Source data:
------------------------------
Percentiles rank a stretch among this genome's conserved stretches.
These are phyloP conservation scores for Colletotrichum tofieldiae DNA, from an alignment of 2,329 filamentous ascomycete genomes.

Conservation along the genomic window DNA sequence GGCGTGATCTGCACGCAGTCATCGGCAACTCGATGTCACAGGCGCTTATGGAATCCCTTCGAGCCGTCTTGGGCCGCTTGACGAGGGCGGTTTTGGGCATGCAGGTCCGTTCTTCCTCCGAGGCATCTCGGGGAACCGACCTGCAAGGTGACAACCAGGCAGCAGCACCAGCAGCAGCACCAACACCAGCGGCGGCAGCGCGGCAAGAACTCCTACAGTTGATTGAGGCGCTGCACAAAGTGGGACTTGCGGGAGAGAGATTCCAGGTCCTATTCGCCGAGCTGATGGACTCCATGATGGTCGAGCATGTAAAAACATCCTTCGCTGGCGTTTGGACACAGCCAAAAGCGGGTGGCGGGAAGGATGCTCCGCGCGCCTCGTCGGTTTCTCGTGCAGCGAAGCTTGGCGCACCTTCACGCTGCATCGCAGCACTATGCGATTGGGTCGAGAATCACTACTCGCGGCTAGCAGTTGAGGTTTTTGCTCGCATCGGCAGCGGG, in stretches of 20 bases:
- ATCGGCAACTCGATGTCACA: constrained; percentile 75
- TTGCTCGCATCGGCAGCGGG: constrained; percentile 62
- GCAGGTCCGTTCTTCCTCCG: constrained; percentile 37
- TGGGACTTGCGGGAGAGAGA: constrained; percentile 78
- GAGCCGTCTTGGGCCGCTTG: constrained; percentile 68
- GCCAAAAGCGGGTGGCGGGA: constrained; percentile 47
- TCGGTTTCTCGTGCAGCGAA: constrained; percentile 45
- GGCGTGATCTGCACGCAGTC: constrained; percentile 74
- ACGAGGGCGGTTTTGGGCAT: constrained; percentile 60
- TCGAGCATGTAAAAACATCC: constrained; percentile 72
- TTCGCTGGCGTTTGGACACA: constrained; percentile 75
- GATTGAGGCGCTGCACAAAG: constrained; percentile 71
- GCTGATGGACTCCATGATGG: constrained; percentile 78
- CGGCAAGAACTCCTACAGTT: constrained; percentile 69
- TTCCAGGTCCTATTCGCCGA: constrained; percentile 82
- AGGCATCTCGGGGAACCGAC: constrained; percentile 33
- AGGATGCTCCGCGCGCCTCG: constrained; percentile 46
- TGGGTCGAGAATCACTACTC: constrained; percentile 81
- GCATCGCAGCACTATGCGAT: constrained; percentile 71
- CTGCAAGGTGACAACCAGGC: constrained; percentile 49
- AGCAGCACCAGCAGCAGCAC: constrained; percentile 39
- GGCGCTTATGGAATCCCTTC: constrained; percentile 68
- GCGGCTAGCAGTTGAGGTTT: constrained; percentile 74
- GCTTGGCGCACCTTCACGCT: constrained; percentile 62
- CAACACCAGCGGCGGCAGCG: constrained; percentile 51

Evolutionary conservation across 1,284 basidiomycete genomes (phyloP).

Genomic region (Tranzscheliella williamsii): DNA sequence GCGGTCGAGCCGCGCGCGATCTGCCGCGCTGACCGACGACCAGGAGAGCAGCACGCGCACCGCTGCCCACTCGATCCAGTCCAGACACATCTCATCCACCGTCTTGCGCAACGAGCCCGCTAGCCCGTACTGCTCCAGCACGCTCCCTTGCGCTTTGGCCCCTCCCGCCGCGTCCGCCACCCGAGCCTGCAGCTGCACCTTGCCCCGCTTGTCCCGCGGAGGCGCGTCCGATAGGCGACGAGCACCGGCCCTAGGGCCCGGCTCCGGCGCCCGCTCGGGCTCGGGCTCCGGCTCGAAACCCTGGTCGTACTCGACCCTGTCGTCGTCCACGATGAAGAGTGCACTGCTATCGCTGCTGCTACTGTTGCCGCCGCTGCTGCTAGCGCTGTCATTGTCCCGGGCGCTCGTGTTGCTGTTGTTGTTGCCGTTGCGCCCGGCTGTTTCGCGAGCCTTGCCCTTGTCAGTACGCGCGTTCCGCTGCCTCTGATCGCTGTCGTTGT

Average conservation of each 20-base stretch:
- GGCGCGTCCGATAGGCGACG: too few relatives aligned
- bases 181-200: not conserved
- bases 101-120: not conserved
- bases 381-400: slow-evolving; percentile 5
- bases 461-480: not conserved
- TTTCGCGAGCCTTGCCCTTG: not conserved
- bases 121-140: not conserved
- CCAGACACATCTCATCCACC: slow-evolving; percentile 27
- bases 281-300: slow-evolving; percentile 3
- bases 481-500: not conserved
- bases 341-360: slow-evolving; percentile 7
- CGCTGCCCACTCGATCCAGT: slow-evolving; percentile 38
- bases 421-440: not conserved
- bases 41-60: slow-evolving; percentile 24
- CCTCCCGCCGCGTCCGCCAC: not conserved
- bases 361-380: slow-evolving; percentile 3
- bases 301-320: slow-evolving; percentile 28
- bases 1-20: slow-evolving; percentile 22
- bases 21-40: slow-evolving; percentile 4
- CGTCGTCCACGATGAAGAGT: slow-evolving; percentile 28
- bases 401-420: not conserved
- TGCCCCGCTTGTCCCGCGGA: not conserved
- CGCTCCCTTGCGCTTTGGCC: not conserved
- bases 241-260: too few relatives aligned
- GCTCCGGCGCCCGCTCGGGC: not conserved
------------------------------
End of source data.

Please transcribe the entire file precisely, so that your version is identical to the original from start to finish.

Percentiles rank a stretch among this genome's conserved stretches.
These are phyloP conservation scores for Colletotrichum tofieldiae DNA, from an alignment of 2,329 filamentous ascomycete genomes.

Conservation along the genomic window DNA sequence GGCGTGATCTGCACGCAGTCATCGGCAACTCGATGTCACAGGCGCTTATGGAATCCCTTCGAGCCGTCTTGGGCCGCTTGACGAGGGCGGTTTTGGGCATGCAGGTCCGTTCTTCCTCCGAGGCATCTCGGGGAACCGACCTGCAAGGTGACAACCAGGCAGCAGCACCAGCAGCAGCACCAACACCAGCGGCGGCAGCGCGGCAAGAACTCCTACAGTTGATTGAGGCGCTGCACAAAGTGGGACTTGCGGGAGAGAGATTCCAGGTCCTATTCGCCGAGCTGATGGACTCCATGATGGTCGAGCATGTAAAAACATCCTTCGCTGGCGTTTGGACACAGCCAAAAGCGGGTGGCGGGAAGGATGCTCCGCGCGCCTCGTCGGTTTCTCGTGCAGCGAAGCTTGGCGCACCTTCACGCTGCATCGCAGCACTATGCGATTGGGTCGAGAATCACTACTCGCGGCTAGCAGTTGAGGTTTTTGCTCGCATCGGCAGCGGG, in stretches of 20 bases:
- ATCGGCAACTCGATGTCACA: constrained; percentile 75
- TTGCTCGCATCGGCAGCGGG: constrained; percentile 62
- GCAGGTCCGTTCTTCCTCCG: constrained; percentile 37
- TGGGACTTGCGGGAGAGAGA: constrained; percentile 78
- GAGCCGTCTTGGGCCGCTTG: constrained; percentile 68
- GCCAAAAGCGGGTGGCGGGA: constrained; percentile 47
- TCGGTTTCTCGTGCAGCGAA: constrained; percentile 45
- GGCGTGATCTGCACGCAGTC: constrained; percentile 74
- ACGAGGGCGGTTTTGGGCAT: constrained; percentile 60
- TCGAGCATGTAAAAACATCC: constrained; percentile 72
- TTCGCTGGCGTTTGGACACA: constrained; percentile 75
- GATTGAGGCGCTGCACAAAG: constrained; percentile 71
- GCTGATGGACTCCATGATGG: constrained; percentile 78
- CGGCAAGAACTCCTACAGTT: constrained; percentile 69
- TTCCAGGTCCTATTCGCCGA: constrained; percentile 82
- AGGCATCTCGGGGAACCGAC: constrained; percentile 33
- AGGATGCTCCGCGCGCCTCG: constrained; percentile 46
- TGGGTCGAGAATCACTACTC: constrained; percentile 81
- GCATCGCAGCACTATGCGAT: constrained; percentile 71
- CTGCAAGGTGACAACCAGGC: constrained; percentile 49
- AGCAGCACCAGCAGCAGCAC: constrained; percentile 39
- GGCGCTTATGGAATCCCTTC: constrained; percentile 68
- GCGGCTAGCAGTTGAGGTTT: constrained; percentile 74
- GCTTGGCGCACCTTCACGCT: constrained; percentile 62
- CAACACCAGCGGCGGCAGCG: constrained; percentile 51

Evolutionary conservation across 1,284 basidiomycete genomes (phyloP).

Genomic region (Tranzscheliella williamsii): DNA sequence GCGGTCGAGCCGCGCGCGATCTGCCGCGCTGACCGACGACCAGGAGAGCAGCACGCGCACCGCTGCCCACTCGATCCAGTCCAGACACATCTCATCCACCGTCTTGCGCAACGAGCCCGCTAGCCCGTACTGCTCCAGCACGCTCCCTTGCGCTTTGGCCCCTCCCGCCGCGTCCGCCACCCGAGCCTGCAGCTGCACCTTGCCCCGCTTGTCCCGCGGAGGCGCGTCCGATAGGCGACGAGCACCGGCCCTAGGGCCCGGCTCCGGCGCCCGCTCGGGCTCGGGCTCCGGCTCGAAACCCTGGTCGTACTCGACCCTGTCGTCGTCCACGATGAAGAGTGCACTGCTATCGCTGCTGCTACTGTTGCCGCCGCTGCTGCTAGCGCTGTCATTGTCCCGGGCGCTCGTGTTGCTGTTGTTGTTGCCGTTGCGCCCGGCTGTTTCGCGAGCCTTGCCCTTGTCAGTACGCGCGTTCCGCTGCCTCTGATCGCTGTCGTTGT

Average conservation of each 20-base stretch:
- GGCGCGTCCGATAGGCGACG: too few relatives aligned
- bases 181-200: not conserved
- bases 101-120: not conserved
- bases 381-400: slow-evolving; percentile 5
- bases 461-480: not conserved
- TTTCGCGAGCCTTGCCCTTG: not conserved
- bases 121-140: not conserved
- CCAGACACATCTCATCCACC: slow-evolving; percentile 27
- bases 281-300: slow-evolving; percentile 3
- bases 481-500: not conserved
- bases 341-360: slow-evolving; percentile 7
- CGCTGCCCACTCGATCCAGT: slow-evolving; percentile 38
- bases 421-440: not conserved
- bases 41-60: slow-evolving; percentile 24
- CCTCCCGCCGCGTCCGCCAC: not conserved
- bases 361-380: slow-evolving; percentile 3
- bases 301-320: slow-evolving; percentile 28
- bases 1-20: slow-evolving; percentile 22
- bases 21-40: slow-evolving; percentile 4
- CGTCGTCCACGATGAAGAGT: slow-evolving; percentile 28
- bases 401-420: not conserved
- TGCCCCGCTTGTCCCGCGGA: not conserved
- CGCTCCCTTGCGCTTTGGCC: not conserved
- bases 241-260: too few relatives aligned
- GCTCCGGCGCCCGCTCGGGC: not conserved